Journal of Cutaneous and Aesthetic Surgery
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   Table of Contents     
SURGICAL PEARL  
Year : 2013  |  Volume : 6  |  Issue : 1  |  Page : 54-56
Horizontal running mattress suture modified with intermittent simple loops


1 Department of Dermatology and Cutaneous Surgery, University of Miami Miller School of Medicine, Miami, FL, USA
2 Department of Dermatology, Herbert Wertheim College of Medicine, Florida International University, Miami, FL, USA

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Date of Web Publication4-Apr-2013
 

   Abstract 

Using the combination of a horizontal running mattress suture with intermittent loops achieves both good eversion with the horizontal running mattress plus the ease of removal of the simple loops. This combination technique also avoids the characteristic railroad track marks that result from prolonged non-absorbable suture retention. The unique feature of our technique is the incorporation of one simple running suture after every two runs of the horizontal running mattress suture. To demonstrate its utility, we used the suturing technique on several patients and analyzed the cosmetic outcome with post-operative photographs in comparison to other suturing techniques. In summary, the combination of running horizontal mattress suture with simple intermittent loops demonstrates functional and cosmetic benefits that can be readily taught, comprehended, and employed, leading to desirable aesthetic results and wound edge eversion.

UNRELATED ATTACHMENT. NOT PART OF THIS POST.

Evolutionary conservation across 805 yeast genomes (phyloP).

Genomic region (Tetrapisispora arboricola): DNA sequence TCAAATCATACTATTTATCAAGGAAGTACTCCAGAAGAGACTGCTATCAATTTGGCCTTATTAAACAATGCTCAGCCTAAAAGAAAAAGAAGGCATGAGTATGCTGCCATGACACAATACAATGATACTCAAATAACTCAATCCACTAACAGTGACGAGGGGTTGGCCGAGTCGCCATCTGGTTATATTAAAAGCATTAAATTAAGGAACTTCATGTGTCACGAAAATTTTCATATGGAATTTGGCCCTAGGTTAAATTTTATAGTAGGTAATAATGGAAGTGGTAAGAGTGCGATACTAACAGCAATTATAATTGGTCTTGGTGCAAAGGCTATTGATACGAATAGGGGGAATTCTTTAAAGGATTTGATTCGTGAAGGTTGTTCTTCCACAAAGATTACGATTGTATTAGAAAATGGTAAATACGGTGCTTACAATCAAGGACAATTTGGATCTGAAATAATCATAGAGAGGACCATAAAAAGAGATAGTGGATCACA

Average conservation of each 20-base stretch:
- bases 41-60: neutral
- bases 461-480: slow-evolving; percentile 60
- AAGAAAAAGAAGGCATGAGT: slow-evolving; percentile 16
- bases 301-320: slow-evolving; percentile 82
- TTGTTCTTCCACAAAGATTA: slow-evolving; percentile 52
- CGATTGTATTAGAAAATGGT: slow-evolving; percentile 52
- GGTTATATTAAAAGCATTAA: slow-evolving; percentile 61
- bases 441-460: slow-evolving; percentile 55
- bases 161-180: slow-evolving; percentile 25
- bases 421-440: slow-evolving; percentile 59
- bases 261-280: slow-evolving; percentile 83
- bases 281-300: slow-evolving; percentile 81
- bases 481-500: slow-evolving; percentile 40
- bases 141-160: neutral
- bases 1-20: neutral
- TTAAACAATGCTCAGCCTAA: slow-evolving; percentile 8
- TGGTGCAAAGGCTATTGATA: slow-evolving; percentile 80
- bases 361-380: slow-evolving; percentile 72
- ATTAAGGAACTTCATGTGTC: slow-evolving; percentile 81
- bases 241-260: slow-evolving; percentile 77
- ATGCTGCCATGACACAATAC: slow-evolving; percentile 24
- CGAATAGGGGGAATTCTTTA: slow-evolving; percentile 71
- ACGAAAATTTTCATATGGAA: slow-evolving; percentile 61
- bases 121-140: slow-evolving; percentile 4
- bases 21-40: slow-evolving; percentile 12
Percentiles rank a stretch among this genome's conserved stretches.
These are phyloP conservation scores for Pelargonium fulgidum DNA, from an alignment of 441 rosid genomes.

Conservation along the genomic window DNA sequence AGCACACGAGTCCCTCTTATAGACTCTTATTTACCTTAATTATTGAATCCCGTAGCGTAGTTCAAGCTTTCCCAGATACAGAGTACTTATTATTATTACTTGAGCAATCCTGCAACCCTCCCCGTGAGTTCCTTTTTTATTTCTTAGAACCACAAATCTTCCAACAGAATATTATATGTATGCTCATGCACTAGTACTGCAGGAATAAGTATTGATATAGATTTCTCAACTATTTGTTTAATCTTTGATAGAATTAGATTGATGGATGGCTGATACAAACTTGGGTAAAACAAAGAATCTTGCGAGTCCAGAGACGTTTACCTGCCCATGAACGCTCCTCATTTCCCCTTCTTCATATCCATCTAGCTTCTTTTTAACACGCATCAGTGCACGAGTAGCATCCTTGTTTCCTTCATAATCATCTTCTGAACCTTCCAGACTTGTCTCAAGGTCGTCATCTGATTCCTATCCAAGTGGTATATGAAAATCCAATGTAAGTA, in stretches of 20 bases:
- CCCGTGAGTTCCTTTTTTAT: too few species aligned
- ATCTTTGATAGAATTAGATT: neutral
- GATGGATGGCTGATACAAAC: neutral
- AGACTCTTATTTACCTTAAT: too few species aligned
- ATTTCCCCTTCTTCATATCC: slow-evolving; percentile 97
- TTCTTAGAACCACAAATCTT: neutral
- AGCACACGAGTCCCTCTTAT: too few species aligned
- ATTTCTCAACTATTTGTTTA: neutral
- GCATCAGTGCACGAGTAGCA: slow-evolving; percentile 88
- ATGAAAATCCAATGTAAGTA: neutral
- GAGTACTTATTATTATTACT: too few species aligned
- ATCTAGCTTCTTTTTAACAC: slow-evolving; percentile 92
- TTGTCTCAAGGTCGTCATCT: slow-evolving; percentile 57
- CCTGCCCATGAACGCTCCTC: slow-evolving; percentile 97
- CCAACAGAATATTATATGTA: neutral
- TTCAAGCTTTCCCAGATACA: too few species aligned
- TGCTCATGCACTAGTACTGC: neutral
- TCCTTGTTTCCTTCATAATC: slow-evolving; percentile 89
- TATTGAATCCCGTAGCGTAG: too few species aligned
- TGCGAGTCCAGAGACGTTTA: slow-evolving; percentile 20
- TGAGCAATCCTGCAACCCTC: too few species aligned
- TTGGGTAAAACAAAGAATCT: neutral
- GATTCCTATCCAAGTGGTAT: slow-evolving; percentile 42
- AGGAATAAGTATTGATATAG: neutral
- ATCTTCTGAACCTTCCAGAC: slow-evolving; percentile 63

Keywords: Dermatologic surgery, horizontal mattress, simple running, suturing techniques

How to cite this article:
Chacon AH, Shiman MI, Strozier N, Zaiac MN. Horizontal running mattress suture modified with intermittent simple loops. J Cutan Aesthet Surg 2013;6:54-6